January 15, 2004  
Volume 97, Issue 58  

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NEWS

The Liberals’ quick fix

Though Dalton McGuinty’s Liberal government has been breaking promises left and right, his promise of a fully funded tuition freeze may actually come true.

Of course, there are already problems, as the Liberal government has yet to define the parameters of this “fully funded” freeze. With universities working on their budgets for the upcoming year, administrations across the province are hoping the government will make a decision (as the province is only now beginning consultations on the matter) sooner rather than later.

Questions remain as to how such a freeze will effect the quality of education and services provided to students who are paying exorbitant costs to attend Ontario universities. With universities running huge deficits, it is necessary that any sort of tuition freeze be completely subsidized by the government.
Arguably, this tuition freeze can simply be seen as a public relations stunt to keep the disenchanted university youth quiet.

But at the end of the day, a tuition freeze seems a slap in the face to university students across the province as estimates denote that students will only save small amounts of cash. Saving $100 is incredibly petty, especially if it sacrifices educational quality and student services.
A tuition freeze in Ontario may result in the same sort of problems encountered in British Columbia just last year. After years of having tuition frozen under the previous New Democratic government when the freeze was lifted by the Liberals with universities in dire straights, tuition immediately doubled.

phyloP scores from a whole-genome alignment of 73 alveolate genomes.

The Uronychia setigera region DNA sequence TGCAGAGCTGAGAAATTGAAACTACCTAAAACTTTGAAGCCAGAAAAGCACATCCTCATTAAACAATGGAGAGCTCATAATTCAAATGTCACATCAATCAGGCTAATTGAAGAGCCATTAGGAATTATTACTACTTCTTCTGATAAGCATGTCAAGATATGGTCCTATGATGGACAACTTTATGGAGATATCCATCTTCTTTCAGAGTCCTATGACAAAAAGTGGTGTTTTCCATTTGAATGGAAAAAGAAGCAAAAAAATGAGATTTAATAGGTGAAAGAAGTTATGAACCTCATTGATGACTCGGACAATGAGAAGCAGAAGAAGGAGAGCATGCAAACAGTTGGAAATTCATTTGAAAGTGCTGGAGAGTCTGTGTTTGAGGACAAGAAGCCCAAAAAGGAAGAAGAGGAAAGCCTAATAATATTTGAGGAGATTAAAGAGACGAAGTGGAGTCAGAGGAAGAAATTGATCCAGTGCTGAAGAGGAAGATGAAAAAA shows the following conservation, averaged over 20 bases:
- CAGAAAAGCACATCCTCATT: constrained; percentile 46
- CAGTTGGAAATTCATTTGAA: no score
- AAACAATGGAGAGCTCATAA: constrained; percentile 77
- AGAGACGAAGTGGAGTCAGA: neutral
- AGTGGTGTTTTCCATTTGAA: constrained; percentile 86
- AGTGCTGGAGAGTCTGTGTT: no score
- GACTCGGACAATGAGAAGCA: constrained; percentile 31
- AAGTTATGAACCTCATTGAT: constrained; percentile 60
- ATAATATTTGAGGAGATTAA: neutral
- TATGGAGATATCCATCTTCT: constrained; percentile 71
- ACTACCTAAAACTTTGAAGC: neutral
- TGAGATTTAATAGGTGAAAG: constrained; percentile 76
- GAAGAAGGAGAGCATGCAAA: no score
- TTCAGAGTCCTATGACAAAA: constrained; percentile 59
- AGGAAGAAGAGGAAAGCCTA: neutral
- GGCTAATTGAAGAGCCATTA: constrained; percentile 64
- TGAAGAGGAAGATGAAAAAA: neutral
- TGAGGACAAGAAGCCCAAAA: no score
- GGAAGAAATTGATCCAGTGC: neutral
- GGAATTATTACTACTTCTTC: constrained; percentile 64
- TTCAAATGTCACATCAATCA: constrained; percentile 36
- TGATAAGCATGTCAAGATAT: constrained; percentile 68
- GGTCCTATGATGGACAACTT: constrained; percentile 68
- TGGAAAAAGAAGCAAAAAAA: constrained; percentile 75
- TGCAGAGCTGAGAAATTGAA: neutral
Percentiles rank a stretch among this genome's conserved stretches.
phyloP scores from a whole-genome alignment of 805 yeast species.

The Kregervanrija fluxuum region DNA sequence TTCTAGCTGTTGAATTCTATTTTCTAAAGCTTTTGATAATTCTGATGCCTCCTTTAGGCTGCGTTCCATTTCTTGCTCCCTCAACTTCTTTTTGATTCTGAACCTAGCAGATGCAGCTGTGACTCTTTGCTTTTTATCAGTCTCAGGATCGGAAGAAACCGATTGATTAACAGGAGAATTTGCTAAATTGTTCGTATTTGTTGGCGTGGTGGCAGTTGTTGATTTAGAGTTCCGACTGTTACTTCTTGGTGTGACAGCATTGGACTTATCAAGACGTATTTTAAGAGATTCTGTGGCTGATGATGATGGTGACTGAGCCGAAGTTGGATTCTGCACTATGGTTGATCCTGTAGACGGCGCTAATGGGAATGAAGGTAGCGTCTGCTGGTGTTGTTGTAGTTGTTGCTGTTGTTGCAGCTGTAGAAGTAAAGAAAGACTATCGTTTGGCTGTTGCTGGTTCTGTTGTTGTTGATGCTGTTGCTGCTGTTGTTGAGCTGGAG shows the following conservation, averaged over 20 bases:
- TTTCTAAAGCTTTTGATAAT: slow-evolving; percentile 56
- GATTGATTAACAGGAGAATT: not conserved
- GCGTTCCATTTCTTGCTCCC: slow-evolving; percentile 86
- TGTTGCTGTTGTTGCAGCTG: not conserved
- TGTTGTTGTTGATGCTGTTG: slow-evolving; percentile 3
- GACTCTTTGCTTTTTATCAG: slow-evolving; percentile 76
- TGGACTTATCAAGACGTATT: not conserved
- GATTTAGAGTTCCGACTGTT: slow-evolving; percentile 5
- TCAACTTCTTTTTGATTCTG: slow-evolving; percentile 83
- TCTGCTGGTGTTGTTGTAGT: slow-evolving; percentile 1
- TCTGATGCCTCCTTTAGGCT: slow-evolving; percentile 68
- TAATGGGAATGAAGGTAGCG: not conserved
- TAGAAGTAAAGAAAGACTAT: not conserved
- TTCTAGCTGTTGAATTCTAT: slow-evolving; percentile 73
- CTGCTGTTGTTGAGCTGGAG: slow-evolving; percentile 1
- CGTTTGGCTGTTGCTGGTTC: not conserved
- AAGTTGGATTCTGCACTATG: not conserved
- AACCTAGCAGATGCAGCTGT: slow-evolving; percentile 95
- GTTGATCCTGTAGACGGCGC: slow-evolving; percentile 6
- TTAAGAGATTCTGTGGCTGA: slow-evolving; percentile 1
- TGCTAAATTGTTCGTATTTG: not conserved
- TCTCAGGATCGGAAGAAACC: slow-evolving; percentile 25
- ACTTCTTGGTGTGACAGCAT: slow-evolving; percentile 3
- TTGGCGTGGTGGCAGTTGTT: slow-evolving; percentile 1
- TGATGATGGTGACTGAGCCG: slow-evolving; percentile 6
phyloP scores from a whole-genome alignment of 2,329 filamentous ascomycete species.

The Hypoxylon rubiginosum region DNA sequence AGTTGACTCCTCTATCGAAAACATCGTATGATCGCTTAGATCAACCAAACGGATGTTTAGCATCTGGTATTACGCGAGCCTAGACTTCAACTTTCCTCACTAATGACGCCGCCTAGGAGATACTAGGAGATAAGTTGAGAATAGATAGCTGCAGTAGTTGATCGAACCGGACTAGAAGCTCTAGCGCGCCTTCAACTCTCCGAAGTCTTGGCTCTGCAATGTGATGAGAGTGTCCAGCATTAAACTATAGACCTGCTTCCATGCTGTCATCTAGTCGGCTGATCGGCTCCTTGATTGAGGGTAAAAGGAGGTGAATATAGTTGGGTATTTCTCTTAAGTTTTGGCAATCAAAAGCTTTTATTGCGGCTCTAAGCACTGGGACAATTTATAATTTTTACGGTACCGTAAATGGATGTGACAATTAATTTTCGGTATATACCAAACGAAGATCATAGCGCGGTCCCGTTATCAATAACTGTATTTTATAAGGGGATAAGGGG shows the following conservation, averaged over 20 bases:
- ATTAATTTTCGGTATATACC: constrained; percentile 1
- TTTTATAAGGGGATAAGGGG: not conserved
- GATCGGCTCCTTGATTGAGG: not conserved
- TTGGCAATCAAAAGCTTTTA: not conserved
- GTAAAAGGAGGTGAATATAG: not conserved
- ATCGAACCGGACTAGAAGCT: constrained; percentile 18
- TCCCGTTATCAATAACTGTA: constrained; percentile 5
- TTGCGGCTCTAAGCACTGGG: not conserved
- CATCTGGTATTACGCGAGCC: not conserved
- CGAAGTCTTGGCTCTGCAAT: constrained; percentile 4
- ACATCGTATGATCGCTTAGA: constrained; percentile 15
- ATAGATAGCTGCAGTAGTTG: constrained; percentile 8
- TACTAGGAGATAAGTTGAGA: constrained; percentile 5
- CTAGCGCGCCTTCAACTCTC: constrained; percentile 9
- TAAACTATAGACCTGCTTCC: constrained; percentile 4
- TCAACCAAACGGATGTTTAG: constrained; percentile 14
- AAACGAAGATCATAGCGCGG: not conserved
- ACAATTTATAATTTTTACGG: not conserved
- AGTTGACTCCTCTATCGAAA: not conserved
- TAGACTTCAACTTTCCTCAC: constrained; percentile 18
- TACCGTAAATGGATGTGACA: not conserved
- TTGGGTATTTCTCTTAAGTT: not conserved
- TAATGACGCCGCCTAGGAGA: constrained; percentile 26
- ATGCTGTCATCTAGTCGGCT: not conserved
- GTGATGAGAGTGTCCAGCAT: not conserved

Scary.
With both the government and universities preaching “affordability and accessibility,” a freeze of tuition translates to little benefit to students, especially those that can’t afford to go as it is.

What McGuinty’s government should be looking into is not a freeze that does little to improve the lives of university students, but instead into ways to help finance post-secondary education costs.

The system of student financial aid in Ontario is in a sorry state, which is an understatement to say the least. The Ontario Student Assistance Program has not been changed or improved in the last 10 years. Furthermore, funding cuts to this program and increasingly strict qualifying criteria prevent students in desperate need of aid from getting proper assistance.

The problem with university tuition costs ironically is not something that can be solved by throwing money, or freezing it if the case may be, to keep people happy. What needs to be addressed are ways that universities can become truly “affordable and accessible” to all students who qualify, while maintaining quality. Unfortunately, McGuinty’s tuition freeze is like slapping a band-aid on a bleeding aorta.

 

 

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